Ole Headz | Whats Yo Image 28 Grams Later

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Hip-Hop/Rap: Underground Rap Hip-Hop/Rap: Hardcore Rap Moods: Type: Lyrical
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Whats Yo Image 28 Grams Later

by Ole Headz

Our style is reality. Sometimes it gets hard core but life is hard core. But we tell nothing but the truth.
Genre: Hip-Hop/Rap: Underground Rap
Release Date: 

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  Song Share Time Download
1. No Mo Playin
4:53 album only
2. Hit Da Flo
4:07 album only
3. Bend a Corner
4:50 album only
4. These Streets
4:27 album only
5. Ayo
4:46 album only
6. Parking Lot Pimpin'
4:53 album only
7. Kindness 4 Weakness
3:05 album only
8. Hate U Hataz
5:24 album only
9. We Come IN Peace
7:46 album only
10. I Wanna Thank U (Been So Good to Me)
4:34 album only
11. These Streets (G I Mix)
4:23 album only
Downloads are available as MP3-320 files.


Album Notes
Hollywood, CA – Hip-hop hustlers The Ole Headz recently unveiled news of their upcoming debut release “28 Grams Later.” The announcement follows closely on the heels of wrap-up for the group’s EP “What’s Yo Image?”
“We just came back from the studio, picking up some tracks for the upcoming songs,” said The Ole Headz. “When we put the album out, we will still be recording for the next album.”
That focused work ethic has much to do with the quality of the group’s music, according to a spokesman for A&R Select, Hollywood’s leading indie A&R firm. The Ole Headz have come on board with the firm to further promote their music and expand their career.
“The Ole Headz are nothing less than 100% dedicated to their craft,” the spokesman said. “The finishing up of one EP right on top of work on the forthcoming full-length demonstrates this. But don’t think these guys are just cranking out songs to fill space. The lyrical edge and sharp beats of The Ole Headz stand as a testament to the group’s efforts and the music’s quality.”
The artists behind The Ole Headz got involved in music for two very important reasons. Hip-hop offers a healthy proactive way to face life and its troubles, but it also offers an escape from it.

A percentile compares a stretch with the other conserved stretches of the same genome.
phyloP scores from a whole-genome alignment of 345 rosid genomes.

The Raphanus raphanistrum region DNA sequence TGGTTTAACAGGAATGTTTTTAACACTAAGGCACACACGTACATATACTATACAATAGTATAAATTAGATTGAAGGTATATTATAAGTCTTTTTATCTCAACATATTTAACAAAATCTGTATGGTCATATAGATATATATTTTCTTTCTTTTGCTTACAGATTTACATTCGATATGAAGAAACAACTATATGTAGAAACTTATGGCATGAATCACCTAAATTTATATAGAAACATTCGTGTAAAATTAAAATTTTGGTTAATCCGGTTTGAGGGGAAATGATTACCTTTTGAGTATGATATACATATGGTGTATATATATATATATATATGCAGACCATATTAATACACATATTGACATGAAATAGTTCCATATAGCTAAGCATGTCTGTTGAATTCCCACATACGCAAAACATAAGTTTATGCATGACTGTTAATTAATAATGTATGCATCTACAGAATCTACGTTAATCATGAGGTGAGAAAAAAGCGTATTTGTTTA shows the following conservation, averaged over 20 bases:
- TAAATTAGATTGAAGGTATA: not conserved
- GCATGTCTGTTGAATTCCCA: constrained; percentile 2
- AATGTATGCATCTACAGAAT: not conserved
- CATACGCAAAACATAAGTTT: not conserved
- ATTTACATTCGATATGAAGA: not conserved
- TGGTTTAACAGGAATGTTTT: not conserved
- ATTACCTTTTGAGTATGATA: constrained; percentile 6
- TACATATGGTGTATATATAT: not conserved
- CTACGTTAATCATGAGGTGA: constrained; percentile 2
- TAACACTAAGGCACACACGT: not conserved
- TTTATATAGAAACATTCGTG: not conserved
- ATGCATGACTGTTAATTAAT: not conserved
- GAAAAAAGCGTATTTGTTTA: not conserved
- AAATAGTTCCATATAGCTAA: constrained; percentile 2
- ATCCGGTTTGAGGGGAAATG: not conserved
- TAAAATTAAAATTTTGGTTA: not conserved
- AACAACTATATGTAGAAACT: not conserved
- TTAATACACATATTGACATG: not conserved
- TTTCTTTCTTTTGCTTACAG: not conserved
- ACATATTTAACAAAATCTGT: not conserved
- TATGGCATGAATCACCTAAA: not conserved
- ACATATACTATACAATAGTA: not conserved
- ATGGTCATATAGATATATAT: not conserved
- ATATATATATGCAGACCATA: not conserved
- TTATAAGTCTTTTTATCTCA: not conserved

“This is a depressing city at times,” said one rapper of The Ole Headz’s hometown of Gary, Indiana. “There’s a lot of violence here and music is our getaway.”
The outfit’s rap is a platform for the members of The Ole Headz to speak out about their own personal experiences. But they believe that within their own specific circumstances, fans can see reflections of their own realities.
What’s happening on the streets of Gary is happening on “streets all around the world,” The Ole Headz declared.
But these hard realities are realities that the art of music can confront; and it’s not all negative, either. “Things in this city and in the world inspire me to talk about it the way I see it – some good and some bad.”
The Ole Headz pride themselves on rapping about real issues rather than engaging in hollow posturing. “We don’t rap about the souped-up cars or the bling-bling. Why? Because we don’t have those things. That’s not being real.
“We don’t rap about things we don’t have or things we don’t do.”
More information is available by visiting www.myspace.com/oleheadz , www.arselect.com or



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